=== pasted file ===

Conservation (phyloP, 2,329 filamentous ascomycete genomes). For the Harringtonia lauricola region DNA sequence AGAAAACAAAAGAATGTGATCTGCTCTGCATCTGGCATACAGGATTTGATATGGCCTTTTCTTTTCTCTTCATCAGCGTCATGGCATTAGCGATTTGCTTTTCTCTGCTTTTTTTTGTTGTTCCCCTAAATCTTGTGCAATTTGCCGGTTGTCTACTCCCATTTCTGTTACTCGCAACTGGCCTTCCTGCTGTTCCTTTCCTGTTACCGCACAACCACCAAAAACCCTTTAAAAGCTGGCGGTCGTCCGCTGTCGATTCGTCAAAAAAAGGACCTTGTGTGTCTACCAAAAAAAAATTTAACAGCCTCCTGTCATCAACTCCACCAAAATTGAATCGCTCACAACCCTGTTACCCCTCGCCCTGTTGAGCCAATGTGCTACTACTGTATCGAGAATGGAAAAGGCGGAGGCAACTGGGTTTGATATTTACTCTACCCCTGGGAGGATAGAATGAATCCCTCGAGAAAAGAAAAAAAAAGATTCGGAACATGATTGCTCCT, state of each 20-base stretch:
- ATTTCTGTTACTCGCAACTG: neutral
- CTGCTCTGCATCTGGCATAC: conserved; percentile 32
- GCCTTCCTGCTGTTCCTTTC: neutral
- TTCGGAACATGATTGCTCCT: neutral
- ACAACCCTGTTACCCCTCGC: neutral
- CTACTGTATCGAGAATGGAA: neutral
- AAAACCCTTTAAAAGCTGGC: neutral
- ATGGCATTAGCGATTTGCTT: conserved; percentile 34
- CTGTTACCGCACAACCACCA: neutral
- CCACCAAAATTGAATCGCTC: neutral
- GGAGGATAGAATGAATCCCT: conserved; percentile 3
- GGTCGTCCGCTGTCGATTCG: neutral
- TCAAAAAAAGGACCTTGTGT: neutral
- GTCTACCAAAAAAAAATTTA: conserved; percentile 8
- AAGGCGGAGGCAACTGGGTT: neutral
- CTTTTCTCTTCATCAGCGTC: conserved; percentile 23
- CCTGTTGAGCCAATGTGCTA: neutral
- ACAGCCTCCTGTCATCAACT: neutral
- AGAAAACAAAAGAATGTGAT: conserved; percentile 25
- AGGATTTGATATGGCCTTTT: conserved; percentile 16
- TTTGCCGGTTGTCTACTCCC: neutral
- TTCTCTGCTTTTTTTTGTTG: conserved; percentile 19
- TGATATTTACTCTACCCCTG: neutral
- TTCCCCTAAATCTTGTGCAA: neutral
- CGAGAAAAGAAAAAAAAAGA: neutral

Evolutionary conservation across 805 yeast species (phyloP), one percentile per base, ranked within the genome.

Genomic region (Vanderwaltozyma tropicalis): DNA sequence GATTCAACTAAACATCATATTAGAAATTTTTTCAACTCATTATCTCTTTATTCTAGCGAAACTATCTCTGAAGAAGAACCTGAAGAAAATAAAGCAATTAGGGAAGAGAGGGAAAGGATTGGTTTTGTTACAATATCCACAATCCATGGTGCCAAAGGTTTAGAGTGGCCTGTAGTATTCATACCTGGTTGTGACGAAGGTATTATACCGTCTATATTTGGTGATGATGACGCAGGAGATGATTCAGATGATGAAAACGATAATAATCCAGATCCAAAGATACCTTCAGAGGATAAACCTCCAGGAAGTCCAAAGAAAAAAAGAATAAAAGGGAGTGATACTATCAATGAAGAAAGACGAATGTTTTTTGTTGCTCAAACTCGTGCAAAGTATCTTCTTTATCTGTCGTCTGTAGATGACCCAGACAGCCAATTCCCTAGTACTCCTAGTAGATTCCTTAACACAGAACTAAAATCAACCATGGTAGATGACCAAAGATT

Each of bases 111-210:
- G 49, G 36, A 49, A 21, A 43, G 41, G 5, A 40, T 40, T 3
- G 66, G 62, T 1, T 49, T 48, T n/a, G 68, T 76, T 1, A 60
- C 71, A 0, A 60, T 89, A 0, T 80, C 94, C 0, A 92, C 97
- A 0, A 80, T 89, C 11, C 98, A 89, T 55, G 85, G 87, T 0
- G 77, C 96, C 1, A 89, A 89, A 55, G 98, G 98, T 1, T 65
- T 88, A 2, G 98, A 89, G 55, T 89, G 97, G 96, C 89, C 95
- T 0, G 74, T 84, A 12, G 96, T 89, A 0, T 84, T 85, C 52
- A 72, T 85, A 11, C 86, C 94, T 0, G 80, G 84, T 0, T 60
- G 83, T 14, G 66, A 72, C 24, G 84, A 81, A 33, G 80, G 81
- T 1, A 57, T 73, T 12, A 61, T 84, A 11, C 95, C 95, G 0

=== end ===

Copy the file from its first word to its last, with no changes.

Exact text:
Conservation (phyloP, 2,329 filamentous ascomycete genomes). For the Harringtonia lauricola region DNA sequence AGAAAACAAAAGAATGTGATCTGCTCTGCATCTGGCATACAGGATTTGATATGGCCTTTTCTTTTCTCTTCATCAGCGTCATGGCATTAGCGATTTGCTTTTCTCTGCTTTTTTTTGTTGTTCCCCTAAATCTTGTGCAATTTGCCGGTTGTCTACTCCCATTTCTGTTACTCGCAACTGGCCTTCCTGCTGTTCCTTTCCTGTTACCGCACAACCACCAAAAACCCTTTAAAAGCTGGCGGTCGTCCGCTGTCGATTCGTCAAAAAAAGGACCTTGTGTGTCTACCAAAAAAAAATTTAACAGCCTCCTGTCATCAACTCCACCAAAATTGAATCGCTCACAACCCTGTTACCCCTCGCCCTGTTGAGCCAATGTGCTACTACTGTATCGAGAATGGAAAAGGCGGAGGCAACTGGGTTTGATATTTACTCTACCCCTGGGAGGATAGAATGAATCCCTCGAGAAAAGAAAAAAAAAGATTCGGAACATGATTGCTCCT, state of each 20-base stretch:
- ATTTCTGTTACTCGCAACTG: neutral
- CTGCTCTGCATCTGGCATAC: conserved; percentile 32
- GCCTTCCTGCTGTTCCTTTC: neutral
- TTCGGAACATGATTGCTCCT: neutral
- ACAACCCTGTTACCCCTCGC: neutral
- CTACTGTATCGAGAATGGAA: neutral
- AAAACCCTTTAAAAGCTGGC: neutral
- ATGGCATTAGCGATTTGCTT: conserved; percentile 34
- CTGTTACCGCACAACCACCA: neutral
- CCACCAAAATTGAATCGCTC: neutral
- GGAGGATAGAATGAATCCCT: conserved; percentile 3
- GGTCGTCCGCTGTCGATTCG: neutral
- TCAAAAAAAGGACCTTGTGT: neutral
- GTCTACCAAAAAAAAATTTA: conserved; percentile 8
- AAGGCGGAGGCAACTGGGTT: neutral
- CTTTTCTCTTCATCAGCGTC: conserved; percentile 23
- CCTGTTGAGCCAATGTGCTA: neutral
- ACAGCCTCCTGTCATCAACT: neutral
- AGAAAACAAAAGAATGTGAT: conserved; percentile 25
- AGGATTTGATATGGCCTTTT: conserved; percentile 16
- TTTGCCGGTTGTCTACTCCC: neutral
- TTCTCTGCTTTTTTTTGTTG: conserved; percentile 19
- TGATATTTACTCTACCCCTG: neutral
- TTCCCCTAAATCTTGTGCAA: neutral
- CGAGAAAAGAAAAAAAAAGA: neutral

Evolutionary conservation across 805 yeast species (phyloP), one percentile per base, ranked within the genome.

Genomic region (Vanderwaltozyma tropicalis): DNA sequence GATTCAACTAAACATCATATTAGAAATTTTTTCAACTCATTATCTCTTTATTCTAGCGAAACTATCTCTGAAGAAGAACCTGAAGAAAATAAAGCAATTAGGGAAGAGAGGGAAAGGATTGGTTTTGTTACAATATCCACAATCCATGGTGCCAAAGGTTTAGAGTGGCCTGTAGTATTCATACCTGGTTGTGACGAAGGTATTATACCGTCTATATTTGGTGATGATGACGCAGGAGATGATTCAGATGATGAAAACGATAATAATCCAGATCCAAAGATACCTTCAGAGGATAAACCTCCAGGAAGTCCAAAGAAAAAAAGAATAAAAGGGAGTGATACTATCAATGAAGAAAGACGAATGTTTTTTGTTGCTCAAACTCGTGCAAAGTATCTTCTTTATCTGTCGTCTGTAGATGACCCAGACAGCCAATTCCCTAGTACTCCTAGTAGATTCCTTAACACAGAACTAAAATCAACCATGGTAGATGACCAAAGATT

Each of bases 111-210:
- G 49, G 36, A 49, A 21, A 43, G 41, G 5, A 40, T 40, T 3
- G 66, G 62, T 1, T 49, T 48, T n/a, G 68, T 76, T 1, A 60
- C 71, A 0, A 60, T 89, A 0, T 80, C 94, C 0, A 92, C 97
- A 0, A 80, T 89, C 11, C 98, A 89, T 55, G 85, G 87, T 0
- G 77, C 96, C 1, A 89, A 89, A 55, G 98, G 98, T 1, T 65
- T 88, A 2, G 98, A 89, G 55, T 89, G 97, G 96, C 89, C 95
- T 0, G 74, T 84, A 12, G 96, T 89, A 0, T 84, T 85, C 52
- A 72, T 85, A 11, C 86, C 94, T 0, G 80, G 84, T 0, T 60
- G 83, T 14, G 66, A 72, C 24, G 84, A 81, A 33, G 80, G 81
- T 1, A 57, T 73, T 12, A 61, T 84, A 11, C 95, C 95, G 0